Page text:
Tag Archives: Big Data

AWS Athena says No so beautifully

Amazon AWS Athena allows you run ANSI SQL directly against your S3 Buckets supporting a multitude of file formats and data formats

Here are my insights taken from a comprehensive YouTube session lead by Abhishek Sinha

  • No ETL needed
  • No Servers or instances
  • No warmup required
  • No data load before querying
  • No need for DRP – it’s multi AZ

Uses Presto (in memory data distributed data query engine) and HIVE (DDL table creation to reference to your S3 data)
You pay for the amount of data scanned, so you can optimize the performance as well as cost, if you:

  1. Compress your data
  2. Store it in a columned format
  3. Partition it
  4. Convert it to Parquet / ORC format

Querying in Athena:

  1. You can query Athena via the AWS Console (dozens of queries can run in parallel) or using any JDBC enabled tool such as SQL Workbench
  2. You can stream Athena queries results into S3 or AWS Quick Sight (Spice)
  3. Creating a table for query in Athena is merely writing a schema that you later refer to
  4. Table Schema you create for queries are fully managed and Highly Available
  5. Queries will act as the route to the data so every time you execute the Query it re-evaluates everything in the relevant buckets
  6. To create a partition you specify a key value and then a bucket and a prefix that points to the data that correlates with this partition

Just note that Athena serves specific use cases (such as non urgent ad-hoc queries) where other Big Data tools are used to fulfill other needs – AWS Redshift is more aimed at quickest query times for large amounts of unstructured data, where AWS Kinesis Analytics is aimed at queries of rapidly streaming data.

Want to learn more on Big Data and AWS? Visit http://allcloud.io

GCP Big Table – main facts

GCP Big Table – main facts:

Is the basis of many google products
Object storage system

Does not offer indexes except for a single range index you can use

Is the basis for Hadoop big data system

You pay for storage separately

You pay for min 3 nodes and can expand as you need

Nodes are needed just for read / write – not for storage

Support for massive amounts of reads / writes but not locking or transaction support

Is not completely and highly available since sometimes data is not available as it is moved around

Great for big queries, less for short quick rapid ones

https://cloud.google.com/bigtable/

AWS Aurora vs. AWS RDS MySQL,12 Criteria Power Check-List

Firstly take a look at this recent AWS April 2016 Webinar Series – Migrating your Databases to Aurora and the  AWS June 2016 Webinar Series – Amazon Aurora Deep Dive – Optimizing Database Performance session lead by Puneet Agarwal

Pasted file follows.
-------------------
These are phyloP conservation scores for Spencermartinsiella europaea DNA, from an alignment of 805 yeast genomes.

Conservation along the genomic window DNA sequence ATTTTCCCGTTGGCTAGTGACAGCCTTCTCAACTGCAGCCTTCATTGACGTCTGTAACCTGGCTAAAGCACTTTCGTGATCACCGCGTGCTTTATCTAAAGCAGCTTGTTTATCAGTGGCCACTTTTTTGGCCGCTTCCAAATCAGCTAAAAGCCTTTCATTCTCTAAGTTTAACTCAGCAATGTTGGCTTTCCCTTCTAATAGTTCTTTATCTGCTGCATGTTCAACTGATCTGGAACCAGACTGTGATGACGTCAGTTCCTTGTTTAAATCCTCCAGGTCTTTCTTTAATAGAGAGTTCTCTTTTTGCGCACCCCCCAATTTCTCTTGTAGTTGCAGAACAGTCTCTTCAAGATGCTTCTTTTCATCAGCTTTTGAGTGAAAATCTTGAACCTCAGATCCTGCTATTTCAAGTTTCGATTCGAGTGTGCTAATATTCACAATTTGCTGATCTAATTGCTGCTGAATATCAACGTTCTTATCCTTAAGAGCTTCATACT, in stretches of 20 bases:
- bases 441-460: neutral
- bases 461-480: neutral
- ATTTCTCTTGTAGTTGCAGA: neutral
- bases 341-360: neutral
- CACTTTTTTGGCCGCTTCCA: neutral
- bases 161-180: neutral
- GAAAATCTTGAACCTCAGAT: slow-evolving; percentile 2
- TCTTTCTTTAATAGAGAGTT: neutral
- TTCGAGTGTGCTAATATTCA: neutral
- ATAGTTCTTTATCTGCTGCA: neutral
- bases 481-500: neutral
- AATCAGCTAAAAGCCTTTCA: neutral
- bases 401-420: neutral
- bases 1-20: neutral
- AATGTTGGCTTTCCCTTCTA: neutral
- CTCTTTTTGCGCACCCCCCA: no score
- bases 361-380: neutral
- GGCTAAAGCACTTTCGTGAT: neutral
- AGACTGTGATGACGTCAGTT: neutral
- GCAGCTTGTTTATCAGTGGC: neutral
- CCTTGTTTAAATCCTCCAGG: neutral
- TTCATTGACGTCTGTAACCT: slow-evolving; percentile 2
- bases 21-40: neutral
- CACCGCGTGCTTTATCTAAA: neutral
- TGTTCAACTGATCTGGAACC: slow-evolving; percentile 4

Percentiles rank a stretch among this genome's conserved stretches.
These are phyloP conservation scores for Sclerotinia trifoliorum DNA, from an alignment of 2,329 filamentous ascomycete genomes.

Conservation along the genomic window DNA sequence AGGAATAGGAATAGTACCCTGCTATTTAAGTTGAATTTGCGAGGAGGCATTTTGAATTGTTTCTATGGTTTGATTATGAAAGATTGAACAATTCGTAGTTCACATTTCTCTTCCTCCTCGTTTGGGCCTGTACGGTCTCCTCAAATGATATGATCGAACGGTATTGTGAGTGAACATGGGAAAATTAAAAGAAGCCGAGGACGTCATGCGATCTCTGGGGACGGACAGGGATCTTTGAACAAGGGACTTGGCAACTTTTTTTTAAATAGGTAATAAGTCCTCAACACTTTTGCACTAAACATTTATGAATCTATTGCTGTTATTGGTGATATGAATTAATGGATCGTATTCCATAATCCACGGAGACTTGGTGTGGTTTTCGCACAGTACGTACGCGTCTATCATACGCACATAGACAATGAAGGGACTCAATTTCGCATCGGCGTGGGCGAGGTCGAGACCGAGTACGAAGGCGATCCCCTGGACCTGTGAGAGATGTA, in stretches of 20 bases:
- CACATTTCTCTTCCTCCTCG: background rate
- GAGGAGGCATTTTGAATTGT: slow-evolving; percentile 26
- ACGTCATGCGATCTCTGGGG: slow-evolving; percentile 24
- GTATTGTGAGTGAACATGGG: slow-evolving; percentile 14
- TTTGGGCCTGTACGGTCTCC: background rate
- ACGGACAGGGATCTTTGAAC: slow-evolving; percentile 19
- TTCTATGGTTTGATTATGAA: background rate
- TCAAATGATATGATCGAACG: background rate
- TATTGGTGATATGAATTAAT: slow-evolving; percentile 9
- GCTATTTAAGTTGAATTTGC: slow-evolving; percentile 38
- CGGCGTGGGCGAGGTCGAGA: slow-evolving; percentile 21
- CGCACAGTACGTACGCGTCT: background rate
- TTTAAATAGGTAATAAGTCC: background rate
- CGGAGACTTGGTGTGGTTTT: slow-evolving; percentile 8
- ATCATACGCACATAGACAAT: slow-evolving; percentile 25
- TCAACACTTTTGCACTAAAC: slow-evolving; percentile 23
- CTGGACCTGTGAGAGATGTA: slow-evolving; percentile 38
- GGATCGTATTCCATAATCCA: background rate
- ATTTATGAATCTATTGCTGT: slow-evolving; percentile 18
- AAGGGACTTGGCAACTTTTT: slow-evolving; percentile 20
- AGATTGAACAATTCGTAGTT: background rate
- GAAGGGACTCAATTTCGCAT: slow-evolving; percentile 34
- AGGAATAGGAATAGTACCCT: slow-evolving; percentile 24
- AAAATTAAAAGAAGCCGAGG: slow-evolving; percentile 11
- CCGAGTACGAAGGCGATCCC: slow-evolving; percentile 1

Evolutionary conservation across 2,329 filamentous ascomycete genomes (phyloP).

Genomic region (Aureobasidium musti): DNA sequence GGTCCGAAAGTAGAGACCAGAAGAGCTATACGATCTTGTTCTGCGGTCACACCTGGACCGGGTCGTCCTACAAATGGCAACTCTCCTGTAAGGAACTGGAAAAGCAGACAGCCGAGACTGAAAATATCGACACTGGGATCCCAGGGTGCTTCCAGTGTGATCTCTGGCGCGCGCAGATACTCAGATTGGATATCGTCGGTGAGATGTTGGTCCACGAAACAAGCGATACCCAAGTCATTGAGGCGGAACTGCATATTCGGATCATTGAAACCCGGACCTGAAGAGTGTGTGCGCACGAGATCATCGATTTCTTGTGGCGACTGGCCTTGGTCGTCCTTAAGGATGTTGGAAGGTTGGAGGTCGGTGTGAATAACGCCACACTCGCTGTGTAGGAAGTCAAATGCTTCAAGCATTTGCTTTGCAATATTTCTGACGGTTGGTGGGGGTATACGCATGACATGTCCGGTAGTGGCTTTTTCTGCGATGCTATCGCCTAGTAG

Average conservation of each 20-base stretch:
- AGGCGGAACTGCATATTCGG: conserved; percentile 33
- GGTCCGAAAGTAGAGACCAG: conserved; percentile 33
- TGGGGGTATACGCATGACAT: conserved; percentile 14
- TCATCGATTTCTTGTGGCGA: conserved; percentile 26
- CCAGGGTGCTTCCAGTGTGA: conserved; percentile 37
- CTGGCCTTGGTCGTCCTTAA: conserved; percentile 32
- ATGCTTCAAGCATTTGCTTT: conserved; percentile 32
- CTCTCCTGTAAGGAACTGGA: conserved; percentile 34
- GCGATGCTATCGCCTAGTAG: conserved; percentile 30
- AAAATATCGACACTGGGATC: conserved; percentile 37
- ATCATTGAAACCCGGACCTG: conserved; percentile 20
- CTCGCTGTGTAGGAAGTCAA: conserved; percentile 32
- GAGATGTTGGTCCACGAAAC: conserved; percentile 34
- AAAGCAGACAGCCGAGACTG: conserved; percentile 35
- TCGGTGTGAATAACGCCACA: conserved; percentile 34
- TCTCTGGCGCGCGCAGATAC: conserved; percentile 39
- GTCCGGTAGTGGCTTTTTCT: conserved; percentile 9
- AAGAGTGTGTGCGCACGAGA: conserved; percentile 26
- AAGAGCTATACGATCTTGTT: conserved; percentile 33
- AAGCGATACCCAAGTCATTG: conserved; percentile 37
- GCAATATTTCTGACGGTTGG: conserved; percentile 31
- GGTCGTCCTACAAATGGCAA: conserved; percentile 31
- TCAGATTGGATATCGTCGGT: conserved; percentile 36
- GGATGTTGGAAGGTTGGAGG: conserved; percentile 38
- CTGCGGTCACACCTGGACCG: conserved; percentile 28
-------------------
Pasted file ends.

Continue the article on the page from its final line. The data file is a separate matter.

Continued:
Here are the main reasons I would look into for choosing AWS Aurora over AWS RDS MySQL

  1. Faster recovery from instance failure (X5 times or more vs. MySQL)
  2. Consistent lower impact on the Primary replica
  3. Need additional throughput (theoretically X5 times for the same resources vs. MySQL). This was achieved by decoupling the cache and storage sub-systems and spreading them across many nodes as well as performing log commit first while DB manipulation is done asynchronously.
  4. Using or can migrate to MySQL 5.6
  5. Comfortable with the Aurora I/O mechanism (16K for read, 4K for write, all can be batched if smaller)
  6. Get more replicas (maximum of 15 vs. 5 in MySQL)
  7. Prioritise recovery replica targets and set replicas with different size than the master
  8. Need virtually no replication lag – since replica nodes share the same storage as the master uses
  9. Able to decide about encryption at rest, at DB creation
  10. Accept working with the InnoDB engine alone
  11. Want to eliminate the need for cache warming
  12. Allow additional 20% pricing over MySQL to gain all the above 🙂

Solved: DE-Centralized Puppet Asset Management – factbeat

Using a DE-Centralized (Master-Less) Puppet stack has its benefits for dynamic fast morphing environments.

Yet you’d still love to get all changes made to your environment recorded in a central repo.

Check out factbeat from Elasticsearch community. It’s a beat that  ships Puppet Facter facts to Elasticsearch, where they can be stored, analyzed, displayed and compared over time.

Factor can be easily customized to ship new types of configuration information as your heart desires.

What are you using?